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Preliminary results on nutritional and feed technological properties of different soybean genotypes detected by near infrared spectroscopy and proteomics

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Kjetil Aune

Bibliotekleder
kjetil.aune@nofima.no

XI International Feed Technological symposium.; Vrnjaka Banja. Serbia and Montenegro, 2005-05-30–2005-06-03

Hollung, Kristin; Øverland, Margareth; HRUSTIC, MILICA; SEKULIC, PETAR; MILADINOVIC, JEGOR; Martens, Harald; Narum, Bjørg; Nilsen, Bjørg Narum; Sahlstrøm, Stefan; Sørensen, Mette; Storebakken, Trond; Skrede, Anders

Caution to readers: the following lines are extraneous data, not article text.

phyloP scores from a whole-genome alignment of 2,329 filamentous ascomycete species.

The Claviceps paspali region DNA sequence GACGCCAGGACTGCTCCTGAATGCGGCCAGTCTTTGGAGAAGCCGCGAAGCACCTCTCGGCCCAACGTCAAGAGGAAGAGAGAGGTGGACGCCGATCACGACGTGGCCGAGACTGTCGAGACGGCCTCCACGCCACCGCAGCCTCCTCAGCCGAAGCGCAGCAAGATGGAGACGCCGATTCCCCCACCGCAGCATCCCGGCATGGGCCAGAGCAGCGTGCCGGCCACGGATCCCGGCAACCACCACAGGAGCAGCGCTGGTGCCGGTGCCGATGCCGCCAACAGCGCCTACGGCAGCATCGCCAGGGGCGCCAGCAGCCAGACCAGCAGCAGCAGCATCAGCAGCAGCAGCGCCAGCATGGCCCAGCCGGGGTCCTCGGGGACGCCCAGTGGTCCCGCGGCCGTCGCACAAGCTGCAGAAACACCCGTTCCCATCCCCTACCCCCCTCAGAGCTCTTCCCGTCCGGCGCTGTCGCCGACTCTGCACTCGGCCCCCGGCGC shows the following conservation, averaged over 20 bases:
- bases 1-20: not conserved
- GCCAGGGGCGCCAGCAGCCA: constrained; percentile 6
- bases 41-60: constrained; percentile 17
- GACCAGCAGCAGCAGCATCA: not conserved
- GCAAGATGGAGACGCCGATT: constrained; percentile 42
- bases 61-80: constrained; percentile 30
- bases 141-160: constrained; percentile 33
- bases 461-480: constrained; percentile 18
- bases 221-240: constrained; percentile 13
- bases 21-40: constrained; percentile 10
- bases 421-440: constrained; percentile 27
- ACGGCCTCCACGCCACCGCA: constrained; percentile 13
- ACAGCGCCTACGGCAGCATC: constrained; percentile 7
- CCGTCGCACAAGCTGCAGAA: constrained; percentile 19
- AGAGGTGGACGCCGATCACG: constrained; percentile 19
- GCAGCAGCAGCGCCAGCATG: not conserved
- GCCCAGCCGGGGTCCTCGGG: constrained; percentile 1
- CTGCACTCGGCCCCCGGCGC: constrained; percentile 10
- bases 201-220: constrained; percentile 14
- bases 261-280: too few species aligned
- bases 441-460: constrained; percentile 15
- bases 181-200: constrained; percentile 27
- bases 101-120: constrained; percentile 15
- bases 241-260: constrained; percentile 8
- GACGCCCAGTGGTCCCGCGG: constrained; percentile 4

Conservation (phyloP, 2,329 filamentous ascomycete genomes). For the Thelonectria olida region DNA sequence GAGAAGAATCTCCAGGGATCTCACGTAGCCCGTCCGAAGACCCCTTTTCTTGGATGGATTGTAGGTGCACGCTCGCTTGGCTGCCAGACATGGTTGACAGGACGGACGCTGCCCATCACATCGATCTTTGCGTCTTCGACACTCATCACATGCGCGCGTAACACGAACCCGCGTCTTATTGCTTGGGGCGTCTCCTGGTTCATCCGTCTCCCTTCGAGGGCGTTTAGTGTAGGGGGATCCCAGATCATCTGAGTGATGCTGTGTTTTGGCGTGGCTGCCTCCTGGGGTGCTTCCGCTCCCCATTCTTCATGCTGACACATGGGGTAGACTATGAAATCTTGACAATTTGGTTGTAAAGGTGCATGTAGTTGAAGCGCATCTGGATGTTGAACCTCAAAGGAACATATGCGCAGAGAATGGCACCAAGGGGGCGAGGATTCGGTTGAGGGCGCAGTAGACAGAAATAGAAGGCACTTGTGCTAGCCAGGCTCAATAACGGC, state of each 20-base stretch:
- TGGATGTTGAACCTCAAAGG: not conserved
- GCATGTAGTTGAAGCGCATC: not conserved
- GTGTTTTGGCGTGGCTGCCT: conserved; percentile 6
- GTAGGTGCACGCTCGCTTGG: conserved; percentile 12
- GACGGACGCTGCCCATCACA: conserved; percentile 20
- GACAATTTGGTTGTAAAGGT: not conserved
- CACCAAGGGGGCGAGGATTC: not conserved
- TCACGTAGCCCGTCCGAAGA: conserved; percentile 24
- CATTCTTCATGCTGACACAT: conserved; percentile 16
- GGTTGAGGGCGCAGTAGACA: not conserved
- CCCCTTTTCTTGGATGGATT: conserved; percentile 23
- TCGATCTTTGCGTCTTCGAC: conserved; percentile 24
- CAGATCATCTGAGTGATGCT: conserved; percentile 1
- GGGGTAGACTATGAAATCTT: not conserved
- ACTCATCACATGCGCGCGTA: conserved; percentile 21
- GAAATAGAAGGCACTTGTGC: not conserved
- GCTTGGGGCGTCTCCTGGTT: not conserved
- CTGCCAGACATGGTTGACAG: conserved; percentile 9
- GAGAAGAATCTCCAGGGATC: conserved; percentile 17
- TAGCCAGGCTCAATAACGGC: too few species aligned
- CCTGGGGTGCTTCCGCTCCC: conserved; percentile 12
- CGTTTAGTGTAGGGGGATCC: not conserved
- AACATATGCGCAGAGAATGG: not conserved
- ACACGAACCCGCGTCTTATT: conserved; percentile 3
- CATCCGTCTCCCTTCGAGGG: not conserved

A total of 832 genotypes of soybeans were screened by near infrared (NIR) spectroscopy. Out of these, 30 genotypes were identified based on variation in protein content and agronomic value. Eleven genotypes were further selected to form a response surface based on high-resolution NIR spectroscopy and differences in the spectra indicative of protein, fat and carbohydrates. The samples were analysed for main carbohydrate composition (mono-, di- and oligosaccharides and non-starch polysaccharides (NSP)). Soluble proteins were separated by 2-dimensional gel electrophoresis (2DE) and protein spots were identified by matrix-assisted laser desorption/ionization time-of flight (MALDI-TOF) mass spectrometry (MS). Results indicate that there is a phenotypical variation in the chemical composition of the 30 genotypes demonstrated by high-resolution NIR spectroscopy. This information was used to select 12 samples for further investigation of carbohydrate and protein composition. Using multivariate data analysis and partial least square regression (PLSR) it was possible to study the correlations between the analysed carbohydrates and the chemical composition measured in the first NIR screening. A PLSR model showed positive correlation between total NSP content and carbohydrate content measured in the NIR screening, suggesting that high-resolution NIR is a suitable and rapid non-destructive method to determine carbohydrate composition in soybeans. In addition, we observed a positive correlation between maltose and glucose, total uronic acid and sucrose, raffinose and maltose, and raffinose and glucose. The 2DE analyses showed varying intensities of several proteins. One of the variable proteins was identified as glycinin G1 precursor. PLSR analysis using carbohydrate composition as x-variable and glycinin G1 precursor content as y-variable showed a significant negative correlation between this protein and insoluble NSP and total uronic acid. The results are being followed up by up-scaling of production and studies of feed technological and nutritional characteristics of selected genotypes.